When I first stepped out of the city, instead of being happy to escape that urban disaster, I found myself feeling a little anxious. I thought, "We're leaving behind that huge, vast city ALREADY?! Why? There's so much to do there! So much still to explore! And we're running away from the Shinra Corporation! We still have seven more mako reactors to blow up!"

Little did I know that I would soon have to explore an entire world, upon which Midgar was little more than a mouldering concrete zit. Still, throughout most of the rest of the game I found myself looking forward to the day in which I would return to that dark city and finish what I started.
I see this is pretty much what I said...
I completely agree with this, I really wanted to see the rest of Midgar and even when I'd be clued up on the whole Sephiroth situation I still saw Shinra as an equal foe.
Although I think people focus on Sephiroth too much anyway, its not until near the end of the game with Rufus's "death" that Shinra no longer pose a threat to you, thoroughout the game they prove to be very harrowing, in particular the Turks...
 

larrykoubiak

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Maker almighty must i wait till i die to see FFVII fanboyism die?

More seriously sure it was well written, and actually conveyed some emotion, except i dont think we played the same game. Having played the game several times, thinking i missed the point or something, i come always to the same conclusion : this is just an overhyped phony game.

And Midgar is actually the most enjoyable part of it indeed, it carries promises of great storytelling and you could see yourself bring down that evil company and stick it to the man.

Having played the previous FF games before i thought "well that's new, no saving the world usual crap? would they dare venture into more politically charged content?"

Fat chance. The oh so praised story turns out once again to be your good old save the world crap with an ecological twist to it. Think Miyazaki meets Dragon Ball, but the boring part of both.

Yet i wouldnt mind that, its just a game after all and surely i can just ignore the story which are always generic in RPGs anyway and focus on the gameplay.

Wrong again. The PS1 hardware rendered the experience unpleasant to say the least, and the battle designers/3d artists egos made the combat a pain in the ass, from the loading time to the attacks taking 30 seconds. What happened to "*dzz dzzz* fight fight *boom* *victory music*"? With a decent party that took 20 second tops. Here it can take 5 minutes for a simple encounter. I know you want to flash your awesome 3D animation and try to make it look epic, but thats fine once, not every goddamn fight.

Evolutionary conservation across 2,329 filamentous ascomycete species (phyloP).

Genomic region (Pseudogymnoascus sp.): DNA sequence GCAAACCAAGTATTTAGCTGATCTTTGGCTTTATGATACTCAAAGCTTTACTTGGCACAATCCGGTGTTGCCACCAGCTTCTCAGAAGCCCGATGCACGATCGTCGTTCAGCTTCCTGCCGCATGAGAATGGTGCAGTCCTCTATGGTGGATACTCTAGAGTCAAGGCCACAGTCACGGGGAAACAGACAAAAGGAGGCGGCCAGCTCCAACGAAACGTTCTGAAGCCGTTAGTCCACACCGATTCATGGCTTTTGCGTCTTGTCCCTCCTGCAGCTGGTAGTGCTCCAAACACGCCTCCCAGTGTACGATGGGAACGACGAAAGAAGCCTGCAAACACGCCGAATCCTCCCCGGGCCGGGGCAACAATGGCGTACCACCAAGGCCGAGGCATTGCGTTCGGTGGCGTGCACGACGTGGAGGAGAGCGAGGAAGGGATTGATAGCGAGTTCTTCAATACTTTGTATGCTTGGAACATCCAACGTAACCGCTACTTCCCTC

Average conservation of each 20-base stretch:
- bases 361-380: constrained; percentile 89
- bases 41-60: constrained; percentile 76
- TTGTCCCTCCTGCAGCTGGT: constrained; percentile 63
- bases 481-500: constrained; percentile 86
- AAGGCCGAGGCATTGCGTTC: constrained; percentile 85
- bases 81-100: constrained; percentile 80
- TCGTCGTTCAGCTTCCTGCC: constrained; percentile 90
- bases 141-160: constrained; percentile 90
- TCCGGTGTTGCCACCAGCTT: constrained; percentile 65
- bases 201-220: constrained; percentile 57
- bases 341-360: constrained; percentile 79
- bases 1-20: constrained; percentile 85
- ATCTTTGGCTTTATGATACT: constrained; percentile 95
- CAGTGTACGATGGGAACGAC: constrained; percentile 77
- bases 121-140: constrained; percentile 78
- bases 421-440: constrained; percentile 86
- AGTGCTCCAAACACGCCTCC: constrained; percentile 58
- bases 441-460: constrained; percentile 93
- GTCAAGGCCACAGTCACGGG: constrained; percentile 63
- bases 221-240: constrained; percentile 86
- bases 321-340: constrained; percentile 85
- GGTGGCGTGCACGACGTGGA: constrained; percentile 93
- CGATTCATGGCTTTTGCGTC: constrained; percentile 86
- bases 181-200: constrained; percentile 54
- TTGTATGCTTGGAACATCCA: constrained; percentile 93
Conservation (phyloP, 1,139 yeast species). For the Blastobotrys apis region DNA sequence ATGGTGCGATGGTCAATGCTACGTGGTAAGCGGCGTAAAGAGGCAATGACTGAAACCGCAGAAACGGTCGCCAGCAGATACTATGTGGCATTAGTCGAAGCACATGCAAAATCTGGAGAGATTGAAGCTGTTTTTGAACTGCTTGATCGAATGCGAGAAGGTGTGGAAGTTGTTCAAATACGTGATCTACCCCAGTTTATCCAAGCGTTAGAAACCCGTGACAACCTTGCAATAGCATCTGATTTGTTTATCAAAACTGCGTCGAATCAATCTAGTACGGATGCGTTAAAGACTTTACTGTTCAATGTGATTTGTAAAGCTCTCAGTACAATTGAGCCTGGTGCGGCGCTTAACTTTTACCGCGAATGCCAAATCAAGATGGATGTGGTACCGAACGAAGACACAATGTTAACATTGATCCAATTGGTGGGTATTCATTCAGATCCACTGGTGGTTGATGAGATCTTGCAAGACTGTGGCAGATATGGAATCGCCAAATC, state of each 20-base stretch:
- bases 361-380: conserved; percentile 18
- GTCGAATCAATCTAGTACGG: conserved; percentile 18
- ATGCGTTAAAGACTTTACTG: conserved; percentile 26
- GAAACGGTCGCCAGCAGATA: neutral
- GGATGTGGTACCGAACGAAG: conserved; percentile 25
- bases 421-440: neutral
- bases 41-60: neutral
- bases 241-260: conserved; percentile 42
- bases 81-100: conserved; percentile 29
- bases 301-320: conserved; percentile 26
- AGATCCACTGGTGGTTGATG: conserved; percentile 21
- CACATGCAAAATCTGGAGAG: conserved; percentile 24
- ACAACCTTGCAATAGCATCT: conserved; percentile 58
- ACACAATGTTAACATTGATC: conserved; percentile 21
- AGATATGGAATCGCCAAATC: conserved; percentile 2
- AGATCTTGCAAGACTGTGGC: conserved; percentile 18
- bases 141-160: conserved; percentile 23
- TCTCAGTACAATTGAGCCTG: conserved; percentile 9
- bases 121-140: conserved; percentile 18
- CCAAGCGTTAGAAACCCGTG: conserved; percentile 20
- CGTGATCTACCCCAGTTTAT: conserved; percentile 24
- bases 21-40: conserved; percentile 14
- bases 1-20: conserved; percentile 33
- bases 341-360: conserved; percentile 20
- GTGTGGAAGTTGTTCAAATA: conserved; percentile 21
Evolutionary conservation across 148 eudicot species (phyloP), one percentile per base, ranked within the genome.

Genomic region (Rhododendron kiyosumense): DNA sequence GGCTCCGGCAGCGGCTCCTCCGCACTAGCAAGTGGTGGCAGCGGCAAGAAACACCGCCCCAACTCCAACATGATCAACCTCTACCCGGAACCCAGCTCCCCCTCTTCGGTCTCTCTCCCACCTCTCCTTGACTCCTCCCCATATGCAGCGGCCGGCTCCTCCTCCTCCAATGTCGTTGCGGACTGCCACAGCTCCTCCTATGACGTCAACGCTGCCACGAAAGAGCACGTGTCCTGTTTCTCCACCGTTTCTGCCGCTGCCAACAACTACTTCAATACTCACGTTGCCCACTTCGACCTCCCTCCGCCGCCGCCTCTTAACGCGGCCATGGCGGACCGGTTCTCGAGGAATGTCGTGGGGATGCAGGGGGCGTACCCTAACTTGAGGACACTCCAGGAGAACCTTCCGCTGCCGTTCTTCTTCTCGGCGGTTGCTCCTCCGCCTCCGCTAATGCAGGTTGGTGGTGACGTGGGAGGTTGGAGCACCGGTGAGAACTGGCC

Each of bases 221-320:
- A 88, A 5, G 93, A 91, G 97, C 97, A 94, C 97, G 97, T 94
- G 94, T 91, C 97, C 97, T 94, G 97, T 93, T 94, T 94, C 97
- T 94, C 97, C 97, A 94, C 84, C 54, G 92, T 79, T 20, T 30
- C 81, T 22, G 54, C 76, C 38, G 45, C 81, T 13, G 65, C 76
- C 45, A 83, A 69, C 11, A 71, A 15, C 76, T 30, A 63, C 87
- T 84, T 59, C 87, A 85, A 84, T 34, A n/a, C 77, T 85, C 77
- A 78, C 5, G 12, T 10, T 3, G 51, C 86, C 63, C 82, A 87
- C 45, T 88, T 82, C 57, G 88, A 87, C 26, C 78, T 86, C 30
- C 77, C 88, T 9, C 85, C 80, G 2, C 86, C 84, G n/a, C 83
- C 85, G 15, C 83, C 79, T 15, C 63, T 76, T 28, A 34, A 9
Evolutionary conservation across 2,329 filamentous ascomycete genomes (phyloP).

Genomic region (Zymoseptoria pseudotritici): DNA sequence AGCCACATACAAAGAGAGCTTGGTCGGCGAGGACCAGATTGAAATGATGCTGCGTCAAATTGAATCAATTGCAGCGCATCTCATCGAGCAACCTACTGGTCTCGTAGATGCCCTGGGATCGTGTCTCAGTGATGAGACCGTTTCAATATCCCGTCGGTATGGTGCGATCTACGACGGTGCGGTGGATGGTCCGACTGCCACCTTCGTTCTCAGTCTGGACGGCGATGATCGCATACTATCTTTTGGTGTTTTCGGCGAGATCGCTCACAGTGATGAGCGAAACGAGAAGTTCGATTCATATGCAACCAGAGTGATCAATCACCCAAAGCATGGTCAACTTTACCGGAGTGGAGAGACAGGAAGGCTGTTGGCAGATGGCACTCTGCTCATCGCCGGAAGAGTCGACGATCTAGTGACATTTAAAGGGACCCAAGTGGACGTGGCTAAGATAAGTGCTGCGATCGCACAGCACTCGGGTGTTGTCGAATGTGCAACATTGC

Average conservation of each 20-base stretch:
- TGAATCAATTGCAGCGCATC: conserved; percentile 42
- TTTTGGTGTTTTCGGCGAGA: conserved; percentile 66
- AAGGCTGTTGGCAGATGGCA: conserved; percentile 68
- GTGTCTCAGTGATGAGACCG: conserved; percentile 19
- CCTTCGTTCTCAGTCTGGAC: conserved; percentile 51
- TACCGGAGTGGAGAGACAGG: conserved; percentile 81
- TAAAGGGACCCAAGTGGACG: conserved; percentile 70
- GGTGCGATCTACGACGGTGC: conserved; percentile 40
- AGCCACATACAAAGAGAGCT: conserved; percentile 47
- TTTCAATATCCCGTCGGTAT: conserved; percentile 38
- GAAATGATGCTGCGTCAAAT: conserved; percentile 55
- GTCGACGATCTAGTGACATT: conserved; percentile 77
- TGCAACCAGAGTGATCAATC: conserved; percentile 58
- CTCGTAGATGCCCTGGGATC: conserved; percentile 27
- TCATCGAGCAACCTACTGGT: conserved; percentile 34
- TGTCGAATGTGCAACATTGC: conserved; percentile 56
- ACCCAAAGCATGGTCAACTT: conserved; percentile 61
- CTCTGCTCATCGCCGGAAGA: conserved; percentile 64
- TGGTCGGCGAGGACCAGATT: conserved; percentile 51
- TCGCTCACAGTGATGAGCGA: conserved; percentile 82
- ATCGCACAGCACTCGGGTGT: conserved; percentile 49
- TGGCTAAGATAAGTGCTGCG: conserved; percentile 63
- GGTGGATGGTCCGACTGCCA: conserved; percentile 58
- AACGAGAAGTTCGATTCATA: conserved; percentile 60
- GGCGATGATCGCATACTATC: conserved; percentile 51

So long story short, yeah sure its a decent RPG, the boosting system is actually interesting and it had cool moments. And of course everyone is free to project what they want when playing a game, so if it was the time of your life, amen to it.

But you made it that, not Square. So congratulate yourself for your imagination and writing talents, but burn that "Square forever" t-shirt as, to quote George Carlin too, they are "servicing the customer" from behind. And that customer is you.
 

Brendan Main

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But... if I burnt my "Square Forever" t-shirt, what would I wear when my thirty black turtlenecks are in the wash? Up in Canada, if we don't dress in layers, it gets chilly.
 

CronoDAS

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Count me among the people who thought FF7 went seriously downhill once you left Midgar... I ended up not liking the game very much. Even in 1997, I thought the much-praised graphics were ugly, and the translation is terrible. I'm not going to play it again until Square Enix gives me a version with a decent script.
 

Veylon

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RebellionXXI said:
I remember when I first started playing FFVII, at first I thought Midgar was all there was. I thought my party would spend the entire game inside the city.
Ditto on that. I was honestly quite surprised when I discovered there was a rest of the world. I'd played other FF's, and I was sure that if there was one, I would've gotten there already. I'd given up hope...
 

NickCaligo42

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RAKtheUndead said: